BAE Systems is planning to cut almost 2,000 jobs in military, maritime and intelligence services, the firm says.
A total of 750 posts will go at the Warton and Samlesbury plants in Lancashire where parts for the Eurofighter Typhoon are manufactured.
BAE is facing an order gap for the Typhoon so wants to slow production before an expected order from Qatar.
In all, a total of 1,400 roles will go across England in the firm’s air and information business,
Outside Lancashire, 400 posts will close in Brough, East Yorkshire, 230 will go at RAF Marham and 15 are being lost at RAF Leeming.
Meanwhile 340 maritime jobs will be lost in Portsmouth and Solent region and a further 180 posts will go in London, Guildford and other locations.
Analysis: Jonathan Beale, BBC defence correspondent
Most of the pain for BAE Systems will be felt in its air business.
Orders for the Typhoon jet have slowed down amid stiff competition from the new F-35, part of which is made by BAE Systems, and from France’s Rafale and the US F-16.
Overall, the multinational Typhoon/Eurofighter programme, which includes Germany, Italy and Spain, has received 599 orders from eight customers.
BAE has already sold more than 70 Typhoons to Saudi Arabia and had been hoping to sell more. The political controversy surrounding arms sales to the Middle East Kingdom probably hasn’t helped.
Support jobs will be lost too as the RAF Tornado comes to the end of its life, with the RAF planning to retire its squadrons by 2019. Orders have also slowed down for the venerable Hawk Trainer jet.
Both Typhoon and Hawk production lines will stay open for now, but for how much longer?
BAE needs a clear signal from its main customer, the Ministry of Defence, as to what comes next after the F-35.
Unions have already criticised the government for buying more military equipment from the US.
While the UK now has an industrial strategy to sustain the production of warships in the UK, it does not appear to have a similar strategy for the air defence sector.
In a statement, the defence contractor said it was making organisational changes to “boost competitiveness, accelerate technology innovation and improve operational excellence”.
It added that the restructuring of its cyber-security wing would “drive continued growth”.
The company’s chief executive, Charles Woodburn, said the changes “unfortunately include proposed redundancies at a number of operations”.
He added: “I recognise this will be difficult news for some of our employees and we are committed to do everything we can to support those affected.”
BAE said that most of the military air job cuts would take place in the next two years and that it wanted to achieve as many voluntary redundancies as possible. The changes are due to begin on 1 January.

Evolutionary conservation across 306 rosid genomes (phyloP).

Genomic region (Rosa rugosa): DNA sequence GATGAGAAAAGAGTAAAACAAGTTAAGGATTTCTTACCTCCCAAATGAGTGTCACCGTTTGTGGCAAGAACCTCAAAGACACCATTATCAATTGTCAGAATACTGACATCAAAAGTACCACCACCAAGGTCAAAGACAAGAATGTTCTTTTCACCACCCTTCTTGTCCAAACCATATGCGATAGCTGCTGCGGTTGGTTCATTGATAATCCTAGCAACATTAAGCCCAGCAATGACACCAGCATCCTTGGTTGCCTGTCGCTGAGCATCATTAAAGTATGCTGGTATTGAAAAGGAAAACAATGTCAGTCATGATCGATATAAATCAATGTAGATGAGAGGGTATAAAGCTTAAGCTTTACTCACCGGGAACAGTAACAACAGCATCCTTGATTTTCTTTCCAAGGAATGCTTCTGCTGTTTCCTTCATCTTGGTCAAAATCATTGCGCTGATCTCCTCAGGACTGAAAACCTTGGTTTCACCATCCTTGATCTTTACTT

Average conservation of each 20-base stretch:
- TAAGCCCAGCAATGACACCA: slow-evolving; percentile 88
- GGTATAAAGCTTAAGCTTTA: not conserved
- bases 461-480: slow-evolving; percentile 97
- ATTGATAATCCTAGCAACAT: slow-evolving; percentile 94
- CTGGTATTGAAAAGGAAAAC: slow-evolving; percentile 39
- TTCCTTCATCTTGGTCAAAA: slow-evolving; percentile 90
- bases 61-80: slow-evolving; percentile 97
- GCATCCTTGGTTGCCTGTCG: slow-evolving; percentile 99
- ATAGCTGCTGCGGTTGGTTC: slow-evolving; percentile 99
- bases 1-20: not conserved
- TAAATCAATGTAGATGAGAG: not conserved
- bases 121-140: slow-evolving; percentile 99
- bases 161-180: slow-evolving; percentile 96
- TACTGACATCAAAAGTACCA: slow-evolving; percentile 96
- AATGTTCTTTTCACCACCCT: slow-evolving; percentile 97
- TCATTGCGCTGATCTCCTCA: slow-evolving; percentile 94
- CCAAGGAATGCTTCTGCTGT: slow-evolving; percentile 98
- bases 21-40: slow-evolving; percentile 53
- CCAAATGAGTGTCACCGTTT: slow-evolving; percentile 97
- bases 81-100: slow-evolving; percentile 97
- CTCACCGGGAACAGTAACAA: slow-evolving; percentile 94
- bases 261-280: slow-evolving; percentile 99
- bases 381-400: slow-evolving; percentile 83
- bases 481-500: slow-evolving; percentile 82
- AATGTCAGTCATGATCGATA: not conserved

Proposed redundancies by location (approximate figures)
- Warton and Samlesbury, Lancashire – 750
- Brough, East Yorkshire – 400
- RAF Marham – 230
- RAF Leeming – 15
- Portsmouth and Solent region – 340
- London, Guildford and other Applied Intelligence locations – 150
- Other UK locations – 30
TOTAL – 1,915
The Unite union reacted with anger and assistant general secretary Steve Turner said: “These planned job cuts will not only undermine Britain’s sovereign defence capability, but devastate communities across the UK who rely on these skilled jobs and the hope of a decent future they give to future generations.
“These are world-class workers with years of training and expertise on which an additional four jobs rely upon in the supply chain.
“The UK government must take back control of our nation’s defence and with it, play its part in supporting UK defence manufacturing jobs.”
Business Minister Claire Perry insisted that the job cuts at BAE Systems were due to restructuring and “not related to UK defence spending decisions”.
Responding to an urgent question in the House of Commons, Ms Perry said the government wished to continue to procure from BAE, but said “it would be wrong for the government to interfere in the company’s restructuring”.
Shadow defence secretary Nia Griffith said: “It is time for the government to address the clear uncertainty that is felt by the industry and come forward with an urgent plan to save these jobs.
“This must include the possibility of bringing forward orders to provide additional work for BAE’s employees, such as replacing the Red Arrows’ fleet of Hawk aircraft that are approaching the end of their service life.”
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